(L-R) Photo by Brendan Smialowski / AFP via Getty Images; Photo by the National Institute of Health; Photo by Allison Shelley/For The Washington Post via Getty Images.
She is leading the research team at the National Institute of Health trying to find a treatment that will save countless lives.
Written by Madison J. Gray
At the beginning of the year, no one could have anticipated that most Americans would not be experiencing the rejuvenating spirit of Spring and forced to practice social distancing or self-isolation. And yet, here we are as the coronavirus pandemic is now responsible for more American deaths in two months than the Vietnam war in nearly two decades.
As of Wednesday (April 29,), 1,043,595 positive COVID-19 cases have been recorded in the United States with 61,187 deaths, according to Johns Hopkins University. Worldwide, the total novel coronavirus infection numbers have now hit more than 3.2 million people and killed at least 227,000. It is also widely known that Black Americans have been infected at higher rates resulting in more fatalities than other races, particularly in states with large urban populations like Michigan, Louisiana, and Illinois. These tragic numbers are why a breakout of this magnitude is causing the global scientific community to literally race towards developing a vaccine to stop the spread and save millions of lives.
Teams of scientists across the world are working around the clock to develop an effective vaccine which normally would take years to produce under normal circumstances. Nothing about this pandemic has been normal and so a vaccine is expected within the next 12 to 18 months, if not sooner. First, the efficacy of its use has to be determined, and then any possible risks and side effects must be weighed all before it can be provided to the public.
“There’s no way you can go to market without being effective and safe,” said Dr. Kizzmekia Corbett, Ph.D. a senior research fellow and scientific lead for the team working on coronavirus vaccines and immunopathogenesis in the Viral Pathogenesis Laboratory at the National Institutes of Health and the National Institute of Allergy and Infectious Diseases (NIAID) working on the research team with principal investigator Dr. Bernie Graham, who is her boss. Her work and research also inform Dr. Anthony Fauci, director of the National Institute of Allergy and Infectious Diseases and members of the White House coronavirus response team. Corbett’s job is to make sure the science falls in line with product development. “If something’s not effective, it won’t go into people. If something’s not safe, it won’t go into people in the general population.”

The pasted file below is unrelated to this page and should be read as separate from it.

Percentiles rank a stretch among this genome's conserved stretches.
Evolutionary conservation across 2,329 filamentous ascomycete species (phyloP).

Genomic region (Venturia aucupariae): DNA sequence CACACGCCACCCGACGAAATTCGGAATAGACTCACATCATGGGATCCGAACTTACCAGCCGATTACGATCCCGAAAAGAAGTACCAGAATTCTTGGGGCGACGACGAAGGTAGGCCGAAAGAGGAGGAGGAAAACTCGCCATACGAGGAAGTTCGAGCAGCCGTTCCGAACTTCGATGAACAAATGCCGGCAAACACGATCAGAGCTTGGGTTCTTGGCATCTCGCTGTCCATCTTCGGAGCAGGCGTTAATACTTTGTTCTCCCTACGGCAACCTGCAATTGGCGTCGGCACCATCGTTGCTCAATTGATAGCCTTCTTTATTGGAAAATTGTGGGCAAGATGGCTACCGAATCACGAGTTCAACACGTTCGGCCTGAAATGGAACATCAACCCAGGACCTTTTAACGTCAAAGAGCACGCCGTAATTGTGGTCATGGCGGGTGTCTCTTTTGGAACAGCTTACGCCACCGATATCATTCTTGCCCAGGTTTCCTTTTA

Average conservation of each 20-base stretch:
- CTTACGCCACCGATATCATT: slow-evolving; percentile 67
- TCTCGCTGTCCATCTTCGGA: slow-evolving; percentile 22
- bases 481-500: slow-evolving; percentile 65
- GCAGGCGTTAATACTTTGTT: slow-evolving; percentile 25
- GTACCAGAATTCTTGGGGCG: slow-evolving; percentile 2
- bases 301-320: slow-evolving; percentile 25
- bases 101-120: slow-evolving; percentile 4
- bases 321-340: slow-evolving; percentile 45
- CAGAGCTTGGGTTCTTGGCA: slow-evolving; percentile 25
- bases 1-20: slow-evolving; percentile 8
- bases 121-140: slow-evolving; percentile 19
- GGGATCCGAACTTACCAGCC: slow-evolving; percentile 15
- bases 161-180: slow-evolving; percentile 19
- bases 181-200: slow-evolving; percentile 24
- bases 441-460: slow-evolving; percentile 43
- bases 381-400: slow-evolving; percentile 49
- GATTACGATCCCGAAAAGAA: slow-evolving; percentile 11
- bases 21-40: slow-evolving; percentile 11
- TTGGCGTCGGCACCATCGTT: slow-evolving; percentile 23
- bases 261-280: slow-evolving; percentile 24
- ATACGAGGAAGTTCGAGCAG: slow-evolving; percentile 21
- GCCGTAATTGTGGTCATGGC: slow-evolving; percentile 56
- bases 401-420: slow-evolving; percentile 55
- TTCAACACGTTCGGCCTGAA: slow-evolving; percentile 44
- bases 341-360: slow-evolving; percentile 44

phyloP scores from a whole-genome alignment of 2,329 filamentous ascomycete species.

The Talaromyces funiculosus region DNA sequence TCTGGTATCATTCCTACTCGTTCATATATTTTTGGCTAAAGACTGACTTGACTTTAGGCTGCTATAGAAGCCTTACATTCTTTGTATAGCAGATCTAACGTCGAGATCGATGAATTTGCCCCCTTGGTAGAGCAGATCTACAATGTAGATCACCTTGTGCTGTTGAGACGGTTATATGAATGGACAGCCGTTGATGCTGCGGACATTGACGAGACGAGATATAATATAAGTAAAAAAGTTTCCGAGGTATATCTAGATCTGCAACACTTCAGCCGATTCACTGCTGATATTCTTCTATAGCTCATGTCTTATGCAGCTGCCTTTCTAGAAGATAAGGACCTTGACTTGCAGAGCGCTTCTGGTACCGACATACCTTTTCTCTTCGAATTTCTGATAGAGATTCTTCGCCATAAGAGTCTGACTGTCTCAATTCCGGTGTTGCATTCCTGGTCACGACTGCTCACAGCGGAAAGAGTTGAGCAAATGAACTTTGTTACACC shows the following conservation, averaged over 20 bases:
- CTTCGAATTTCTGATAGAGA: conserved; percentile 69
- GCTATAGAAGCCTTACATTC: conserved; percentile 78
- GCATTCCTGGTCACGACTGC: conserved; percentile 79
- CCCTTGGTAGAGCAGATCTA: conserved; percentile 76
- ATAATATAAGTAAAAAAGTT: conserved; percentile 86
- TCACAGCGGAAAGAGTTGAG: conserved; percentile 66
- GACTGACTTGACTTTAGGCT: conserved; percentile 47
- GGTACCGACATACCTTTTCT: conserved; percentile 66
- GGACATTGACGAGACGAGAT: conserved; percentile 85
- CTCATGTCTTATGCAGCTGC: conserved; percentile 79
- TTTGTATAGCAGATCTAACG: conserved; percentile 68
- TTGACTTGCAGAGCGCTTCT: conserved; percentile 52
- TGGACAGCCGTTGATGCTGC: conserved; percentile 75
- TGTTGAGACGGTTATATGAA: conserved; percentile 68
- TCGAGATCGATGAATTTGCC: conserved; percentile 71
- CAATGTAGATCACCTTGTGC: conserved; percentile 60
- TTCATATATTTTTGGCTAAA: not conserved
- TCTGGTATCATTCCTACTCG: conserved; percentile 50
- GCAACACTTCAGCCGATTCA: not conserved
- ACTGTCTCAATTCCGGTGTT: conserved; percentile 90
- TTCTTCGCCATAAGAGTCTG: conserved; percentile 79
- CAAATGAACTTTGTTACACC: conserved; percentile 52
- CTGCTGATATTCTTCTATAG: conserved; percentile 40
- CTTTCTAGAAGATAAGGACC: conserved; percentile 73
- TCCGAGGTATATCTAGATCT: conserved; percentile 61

Corbett, 34, grew up in rural North Carolina. She moved on to earn her Bachelor’s degree from the University of Maryland Baltimore County, and a Ph.D. in microbiology and immunology from the University of North Carolina at Chapel Hill. Her career has taken her into the lab as a biological sciences trainer at the NIH and as far away as Sri Lanka to serve as a visiting scholar at the Genetech Research Institute.
Vaccinologists like Corbett have been on the front lines to create a safe vaccine to go to market since the world first learned about the deadly coronavirus. For her and the rest of her colleagues at the NIH, where she’s a senior research fellow and scientific lead at its Vaccine Research Center, the process of getting something to the public so quickly may be rigorous, but it is critical.
Corbett reveals that the team is in its first phase of clinical trials, where a small sample of about 90 people have been tested. The next phase tests the ability of the vaccine to elicit an immunity in 500 people. A third goes up to 5,000 where the vaccine is tested for its ability to protect people from coronavirus infection. Licensing procedures will then follow.